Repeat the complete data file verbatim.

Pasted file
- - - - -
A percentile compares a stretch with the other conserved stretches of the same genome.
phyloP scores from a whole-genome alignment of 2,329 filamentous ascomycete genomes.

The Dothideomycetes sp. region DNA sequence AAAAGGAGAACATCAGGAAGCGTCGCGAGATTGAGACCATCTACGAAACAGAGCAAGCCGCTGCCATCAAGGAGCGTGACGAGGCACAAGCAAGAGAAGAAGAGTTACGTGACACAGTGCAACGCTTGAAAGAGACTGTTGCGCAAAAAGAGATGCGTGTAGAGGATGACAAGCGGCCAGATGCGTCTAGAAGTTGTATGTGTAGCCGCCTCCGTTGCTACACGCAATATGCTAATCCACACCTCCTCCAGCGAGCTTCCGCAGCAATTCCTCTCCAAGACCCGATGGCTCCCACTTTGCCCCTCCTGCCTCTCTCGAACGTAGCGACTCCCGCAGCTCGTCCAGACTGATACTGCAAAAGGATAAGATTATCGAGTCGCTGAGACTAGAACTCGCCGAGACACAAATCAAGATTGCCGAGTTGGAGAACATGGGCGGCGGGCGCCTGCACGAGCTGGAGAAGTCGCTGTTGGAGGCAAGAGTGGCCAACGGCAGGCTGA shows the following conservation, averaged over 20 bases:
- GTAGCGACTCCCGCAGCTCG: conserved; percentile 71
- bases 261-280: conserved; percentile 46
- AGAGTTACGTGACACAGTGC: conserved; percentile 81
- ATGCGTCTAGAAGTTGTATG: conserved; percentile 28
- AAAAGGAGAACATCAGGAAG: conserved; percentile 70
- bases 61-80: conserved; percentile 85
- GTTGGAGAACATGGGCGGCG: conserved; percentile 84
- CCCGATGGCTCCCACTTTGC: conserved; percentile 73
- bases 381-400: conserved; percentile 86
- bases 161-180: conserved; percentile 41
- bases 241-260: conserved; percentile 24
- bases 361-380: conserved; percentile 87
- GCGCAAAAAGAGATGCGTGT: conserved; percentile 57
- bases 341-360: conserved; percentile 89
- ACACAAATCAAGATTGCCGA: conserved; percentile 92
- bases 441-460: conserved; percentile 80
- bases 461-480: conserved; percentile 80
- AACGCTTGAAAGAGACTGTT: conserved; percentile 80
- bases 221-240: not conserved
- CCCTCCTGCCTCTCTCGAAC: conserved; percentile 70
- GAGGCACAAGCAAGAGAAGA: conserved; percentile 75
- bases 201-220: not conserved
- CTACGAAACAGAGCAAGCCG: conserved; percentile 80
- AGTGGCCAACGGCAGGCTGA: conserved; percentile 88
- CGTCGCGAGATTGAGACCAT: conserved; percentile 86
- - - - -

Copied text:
A percentile compares a stretch with the other conserved stretches of the same genome.
phyloP scores from a whole-genome alignment of 2,329 filamentous ascomycete genomes.

The Dothideomycetes sp. region DNA sequence AAAAGGAGAACATCAGGAAGCGTCGCGAGATTGAGACCATCTACGAAACAGAGCAAGCCGCTGCCATCAAGGAGCGTGACGAGGCACAAGCAAGAGAAGAAGAGTTACGTGACACAGTGCAACGCTTGAAAGAGACTGTTGCGCAAAAAGAGATGCGTGTAGAGGATGACAAGCGGCCAGATGCGTCTAGAAGTTGTATGTGTAGCCGCCTCCGTTGCTACACGCAATATGCTAATCCACACCTCCTCCAGCGAGCTTCCGCAGCAATTCCTCTCCAAGACCCGATGGCTCCCACTTTGCCCCTCCTGCCTCTCTCGAACGTAGCGACTCCCGCAGCTCGTCCAGACTGATACTGCAAAAGGATAAGATTATCGAGTCGCTGAGACTAGAACTCGCCGAGACACAAATCAAGATTGCCGAGTTGGAGAACATGGGCGGCGGGCGCCTGCACGAGCTGGAGAAGTCGCTGTTGGAGGCAAGAGTGGCCAACGGCAGGCTGA shows the following conservation, averaged over 20 bases:
- GTAGCGACTCCCGCAGCTCG: conserved; percentile 71
- bases 261-280: conserved; percentile 46
- AGAGTTACGTGACACAGTGC: conserved; percentile 81
- ATGCGTCTAGAAGTTGTATG: conserved; percentile 28
- AAAAGGAGAACATCAGGAAG: conserved; percentile 70
- bases 61-80: conserved; percentile 85
- GTTGGAGAACATGGGCGGCG: conserved; percentile 84
- CCCGATGGCTCCCACTTTGC: conserved; percentile 73
- bases 381-400: conserved; percentile 86
- bases 161-180: conserved; percentile 41
- bases 241-260: conserved; percentile 24
- bases 361-380: conserved; percentile 87
- GCGCAAAAAGAGATGCGTGT: conserved; percentile 57
- bases 341-360: conserved; percentile 89
- ACACAAATCAAGATTGCCGA: conserved; percentile 92
- bases 441-460: conserved; percentile 80
- bases 461-480: conserved; percentile 80
- AACGCTTGAAAGAGACTGTT: conserved; percentile 80
- bases 221-240: not conserved
- CCCTCCTGCCTCTCTCGAAC: conserved; percentile 70
- GAGGCACAAGCAAGAGAAGA: conserved; percentile 75
- bases 201-220: not conserved
- CTACGAAACAGAGCAAGCCG: conserved; percentile 80
- AGTGGCCAACGGCAGGCTGA: conserved; percentile 88
- CGTCGCGAGATTGAGACCAT: conserved; percentile 86